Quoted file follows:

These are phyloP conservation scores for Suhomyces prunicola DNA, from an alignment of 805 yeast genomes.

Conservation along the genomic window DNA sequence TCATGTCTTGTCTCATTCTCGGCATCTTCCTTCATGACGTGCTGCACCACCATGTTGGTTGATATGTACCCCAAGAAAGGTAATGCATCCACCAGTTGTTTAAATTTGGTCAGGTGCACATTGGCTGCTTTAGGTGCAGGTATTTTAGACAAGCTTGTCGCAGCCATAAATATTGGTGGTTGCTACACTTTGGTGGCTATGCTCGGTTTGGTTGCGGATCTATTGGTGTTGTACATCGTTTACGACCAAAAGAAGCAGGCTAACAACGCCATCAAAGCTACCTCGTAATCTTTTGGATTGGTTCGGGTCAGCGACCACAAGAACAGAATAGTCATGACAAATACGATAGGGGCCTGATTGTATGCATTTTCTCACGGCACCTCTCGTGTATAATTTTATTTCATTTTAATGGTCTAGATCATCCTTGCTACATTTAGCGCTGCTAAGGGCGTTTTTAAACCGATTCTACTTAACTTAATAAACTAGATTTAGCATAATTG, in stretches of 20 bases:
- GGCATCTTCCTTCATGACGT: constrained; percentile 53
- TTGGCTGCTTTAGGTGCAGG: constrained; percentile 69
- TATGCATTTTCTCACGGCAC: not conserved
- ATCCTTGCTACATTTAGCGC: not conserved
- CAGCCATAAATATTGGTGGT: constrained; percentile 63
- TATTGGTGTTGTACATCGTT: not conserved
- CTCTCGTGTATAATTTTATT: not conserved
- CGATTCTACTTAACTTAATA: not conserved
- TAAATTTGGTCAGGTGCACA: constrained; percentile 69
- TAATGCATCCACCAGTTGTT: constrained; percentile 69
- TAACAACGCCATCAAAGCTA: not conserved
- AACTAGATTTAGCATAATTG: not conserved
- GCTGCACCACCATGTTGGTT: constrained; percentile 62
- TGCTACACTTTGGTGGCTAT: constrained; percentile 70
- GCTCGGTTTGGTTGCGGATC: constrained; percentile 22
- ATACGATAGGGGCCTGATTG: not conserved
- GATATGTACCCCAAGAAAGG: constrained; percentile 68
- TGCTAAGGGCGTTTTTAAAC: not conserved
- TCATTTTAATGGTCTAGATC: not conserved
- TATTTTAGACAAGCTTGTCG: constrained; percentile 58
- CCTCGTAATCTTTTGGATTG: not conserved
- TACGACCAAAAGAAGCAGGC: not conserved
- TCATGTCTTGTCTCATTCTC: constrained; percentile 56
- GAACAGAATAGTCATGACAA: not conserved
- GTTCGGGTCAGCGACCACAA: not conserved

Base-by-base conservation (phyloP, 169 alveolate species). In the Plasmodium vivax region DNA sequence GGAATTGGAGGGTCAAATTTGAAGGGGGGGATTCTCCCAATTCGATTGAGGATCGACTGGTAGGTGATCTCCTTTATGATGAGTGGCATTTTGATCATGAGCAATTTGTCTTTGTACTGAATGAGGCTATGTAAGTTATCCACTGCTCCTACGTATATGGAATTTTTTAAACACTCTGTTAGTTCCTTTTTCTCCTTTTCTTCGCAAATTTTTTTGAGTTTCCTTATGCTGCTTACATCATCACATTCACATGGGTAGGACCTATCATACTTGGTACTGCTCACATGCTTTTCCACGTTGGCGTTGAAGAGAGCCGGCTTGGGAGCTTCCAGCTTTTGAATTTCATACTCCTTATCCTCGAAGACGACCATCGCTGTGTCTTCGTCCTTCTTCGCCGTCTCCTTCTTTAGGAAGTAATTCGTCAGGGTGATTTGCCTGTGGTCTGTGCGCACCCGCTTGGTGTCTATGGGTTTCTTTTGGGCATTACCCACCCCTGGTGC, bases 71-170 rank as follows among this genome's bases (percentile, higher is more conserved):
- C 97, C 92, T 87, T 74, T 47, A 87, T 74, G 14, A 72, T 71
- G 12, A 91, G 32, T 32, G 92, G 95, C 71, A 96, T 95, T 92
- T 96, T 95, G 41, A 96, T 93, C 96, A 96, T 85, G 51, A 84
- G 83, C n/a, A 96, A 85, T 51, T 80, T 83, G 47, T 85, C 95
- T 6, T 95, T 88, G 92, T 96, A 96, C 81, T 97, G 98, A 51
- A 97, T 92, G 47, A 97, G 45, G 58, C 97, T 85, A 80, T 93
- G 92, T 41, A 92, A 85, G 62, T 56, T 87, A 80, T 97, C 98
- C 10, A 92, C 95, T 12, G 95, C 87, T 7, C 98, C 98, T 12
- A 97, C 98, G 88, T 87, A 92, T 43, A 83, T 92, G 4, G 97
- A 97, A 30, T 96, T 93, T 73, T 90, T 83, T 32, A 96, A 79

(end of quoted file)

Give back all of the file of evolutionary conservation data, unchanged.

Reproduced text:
These are phyloP conservation scores for Suhomyces prunicola DNA, from an alignment of 805 yeast genomes.

Conservation along the genomic window DNA sequence TCATGTCTTGTCTCATTCTCGGCATCTTCCTTCATGACGTGCTGCACCACCATGTTGGTTGATATGTACCCCAAGAAAGGTAATGCATCCACCAGTTGTTTAAATTTGGTCAGGTGCACATTGGCTGCTTTAGGTGCAGGTATTTTAGACAAGCTTGTCGCAGCCATAAATATTGGTGGTTGCTACACTTTGGTGGCTATGCTCGGTTTGGTTGCGGATCTATTGGTGTTGTACATCGTTTACGACCAAAAGAAGCAGGCTAACAACGCCATCAAAGCTACCTCGTAATCTTTTGGATTGGTTCGGGTCAGCGACCACAAGAACAGAATAGTCATGACAAATACGATAGGGGCCTGATTGTATGCATTTTCTCACGGCACCTCTCGTGTATAATTTTATTTCATTTTAATGGTCTAGATCATCCTTGCTACATTTAGCGCTGCTAAGGGCGTTTTTAAACCGATTCTACTTAACTTAATAAACTAGATTTAGCATAATTG, in stretches of 20 bases:
- GGCATCTTCCTTCATGACGT: constrained; percentile 53
- TTGGCTGCTTTAGGTGCAGG: constrained; percentile 69
- TATGCATTTTCTCACGGCAC: not conserved
- ATCCTTGCTACATTTAGCGC: not conserved
- CAGCCATAAATATTGGTGGT: constrained; percentile 63
- TATTGGTGTTGTACATCGTT: not conserved
- CTCTCGTGTATAATTTTATT: not conserved
- CGATTCTACTTAACTTAATA: not conserved
- TAAATTTGGTCAGGTGCACA: constrained; percentile 69
- TAATGCATCCACCAGTTGTT: constrained; percentile 69
- TAACAACGCCATCAAAGCTA: not conserved
- AACTAGATTTAGCATAATTG: not conserved
- GCTGCACCACCATGTTGGTT: constrained; percentile 62
- TGCTACACTTTGGTGGCTAT: constrained; percentile 70
- GCTCGGTTTGGTTGCGGATC: constrained; percentile 22
- ATACGATAGGGGCCTGATTG: not conserved
- GATATGTACCCCAAGAAAGG: constrained; percentile 68
- TGCTAAGGGCGTTTTTAAAC: not conserved
- TCATTTTAATGGTCTAGATC: not conserved
- TATTTTAGACAAGCTTGTCG: constrained; percentile 58
- CCTCGTAATCTTTTGGATTG: not conserved
- TACGACCAAAAGAAGCAGGC: not conserved
- TCATGTCTTGTCTCATTCTC: constrained; percentile 56
- GAACAGAATAGTCATGACAA: not conserved
- GTTCGGGTCAGCGACCACAA: not conserved

Base-by-base conservation (phyloP, 169 alveolate species). In the Plasmodium vivax region DNA sequence GGAATTGGAGGGTCAAATTTGAAGGGGGGGATTCTCCCAATTCGATTGAGGATCGACTGGTAGGTGATCTCCTTTATGATGAGTGGCATTTTGATCATGAGCAATTTGTCTTTGTACTGAATGAGGCTATGTAAGTTATCCACTGCTCCTACGTATATGGAATTTTTTAAACACTCTGTTAGTTCCTTTTTCTCCTTTTCTTCGCAAATTTTTTTGAGTTTCCTTATGCTGCTTACATCATCACATTCACATGGGTAGGACCTATCATACTTGGTACTGCTCACATGCTTTTCCACGTTGGCGTTGAAGAGAGCCGGCTTGGGAGCTTCCAGCTTTTGAATTTCATACTCCTTATCCTCGAAGACGACCATCGCTGTGTCTTCGTCCTTCTTCGCCGTCTCCTTCTTTAGGAAGTAATTCGTCAGGGTGATTTGCCTGTGGTCTGTGCGCACCCGCTTGGTGTCTATGGGTTTCTTTTGGGCATTACCCACCCCTGGTGC, bases 71-170 rank as follows among this genome's bases (percentile, higher is more conserved):
- C 97, C 92, T 87, T 74, T 47, A 87, T 74, G 14, A 72, T 71
- G 12, A 91, G 32, T 32, G 92, G 95, C 71, A 96, T 95, T 92
- T 96, T 95, G 41, A 96, T 93, C 96, A 96, T 85, G 51, A 84
- G 83, C n/a, A 96, A 85, T 51, T 80, T 83, G 47, T 85, C 95
- T 6, T 95, T 88, G 92, T 96, A 96, C 81, T 97, G 98, A 51
- A 97, T 92, G 47, A 97, G 45, G 58, C 97, T 85, A 80, T 93
- G 92, T 41, A 92, A 85, G 62, T 56, T 87, A 80, T 97, C 98
- C 10, A 92, C 95, T 12, G 95, C 87, T 7, C 98, C 98, T 12
- A 97, C 98, G 88, T 87, A 92, T 43, A 83, T 92, G 4, G 97
- A 97, A 30, T 96, T 93, T 73, T 90, T 83, T 32, A 96, A 79